After a really long-winded journey through Melbourne, Los Angeles and Atlanta, I finally arrived in San Pedro Sula, Honduras, on the 7th of June. Travel sick and exhausted, but extremely excited by the mountains I could see from my hotel room!

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Could I have picked somewhere further away!?

The 2 month expedition began on the 8th, with a team of scientists, school coordinators and managers piling into a run down old school bus and driving through San Pedro Sula to Cofradia, a small town about half an hour away. From there we all squeezed into the back of utes for the remaining couple of hours.

The drive up through the mountains to Cusuco National Park was absolutely spectacular. You could see the landscape change completely the higher we got, from extremely urbanised to remote wilderness. The temperature changed pretty drastically too as we left the sweltering heat of San Pedro for the high altitude mountains.

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Base Camp is where I spent my first two weeks in Honduras. It’s where everything is coordinated from, and where the visiting research assistants and school groups all come when they first arrive. Surrounding base camp are what we call satellite camps – smaller, much more rustic camps where biodiversity surveys are led from: Cantiles, Guanales, El Danto and El Cortecito were the ones that were open this year.

 

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Cusuco National Park

Base Camp is really beautiful. It’s in a wide clearing in the coniferous pine forest, with a bunch of quite civilized tents on platforms with big tarps over the top.

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Our little homes!
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Base Camp

Over the first few days all of us scientists had a series of training lectures about the history of the park, Operation Wallacea, the staff system, health and safety etc. After we’d finished our general training we split up into our specific teams. I was on the entomology team (usually referred to as the Invert team), which consisted of the leader Thomas, the light trap coordinator Shaun, three other young scientists (Beth, Dan and Matt) and myself. We were taught all about the different methods we would need for pitfall and light trapping, as well as identification of our main focus taxa – dung beetles, two specific families of moths, and jewel scarabs beetles.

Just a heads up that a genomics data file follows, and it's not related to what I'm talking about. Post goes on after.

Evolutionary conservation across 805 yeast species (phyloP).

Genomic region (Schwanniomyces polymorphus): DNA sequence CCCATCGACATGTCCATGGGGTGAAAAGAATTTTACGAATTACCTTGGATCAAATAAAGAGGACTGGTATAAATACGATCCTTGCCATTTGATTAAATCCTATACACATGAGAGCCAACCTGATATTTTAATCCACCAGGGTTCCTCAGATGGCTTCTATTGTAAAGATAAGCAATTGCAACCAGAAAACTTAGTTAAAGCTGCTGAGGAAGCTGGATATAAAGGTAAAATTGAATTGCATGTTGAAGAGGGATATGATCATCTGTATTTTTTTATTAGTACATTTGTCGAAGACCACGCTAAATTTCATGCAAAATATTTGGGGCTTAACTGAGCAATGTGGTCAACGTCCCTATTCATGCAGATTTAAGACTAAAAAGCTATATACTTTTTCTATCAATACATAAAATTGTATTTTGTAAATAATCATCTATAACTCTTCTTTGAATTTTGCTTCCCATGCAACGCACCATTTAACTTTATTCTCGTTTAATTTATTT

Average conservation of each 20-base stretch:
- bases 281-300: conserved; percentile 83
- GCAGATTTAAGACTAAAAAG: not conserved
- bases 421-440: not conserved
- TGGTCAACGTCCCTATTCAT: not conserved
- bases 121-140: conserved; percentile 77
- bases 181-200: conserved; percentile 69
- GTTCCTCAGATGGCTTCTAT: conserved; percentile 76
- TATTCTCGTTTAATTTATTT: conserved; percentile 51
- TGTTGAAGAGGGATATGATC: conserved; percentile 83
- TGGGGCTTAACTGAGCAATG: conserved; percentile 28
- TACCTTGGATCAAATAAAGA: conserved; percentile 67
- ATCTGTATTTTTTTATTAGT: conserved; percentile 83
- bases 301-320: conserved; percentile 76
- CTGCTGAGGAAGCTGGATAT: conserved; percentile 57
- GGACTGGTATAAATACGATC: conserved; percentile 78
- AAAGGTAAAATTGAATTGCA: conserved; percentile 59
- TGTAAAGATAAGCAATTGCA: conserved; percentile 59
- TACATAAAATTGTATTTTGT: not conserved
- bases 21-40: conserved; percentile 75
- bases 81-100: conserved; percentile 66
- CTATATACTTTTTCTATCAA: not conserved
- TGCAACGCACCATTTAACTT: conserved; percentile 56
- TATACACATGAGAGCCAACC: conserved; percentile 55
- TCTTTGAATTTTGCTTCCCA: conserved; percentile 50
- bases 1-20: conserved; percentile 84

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L-R: Shaun, Dan (don’t questions the pajamas), Matt, Beth & Me.
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Learning how to identify moths with Shaun.

Each of the camps has a series of transects (big long paths), with a bunch of sites (areas used for surveys) along it. Each day we would hike along a transect, stopping at each site to set up our beetle traps. Then at night we’d run a light trap. Although Base Camp has the easiest transects to walk, the work was still pretty grueling. Especially when you’ve come straight from chasing turtles in Malaysia. Add to that hundreds of school students that we needed to bring along and teach about what we were doing and you might get an idea of how chaotic it all was!  Excellent fun though – even though I was really exhausted for my first two weeks, I loved them.  I’m so happy to be back in the jungle.

There’s plenty more posts to come, so stay tuned to hear about the rest of my trip!

 

Note:  One of my friends, Charlotte, took much nicer photos than me so some of the photos you’ll see in my upcoming posts are hers – thanks Charlotte!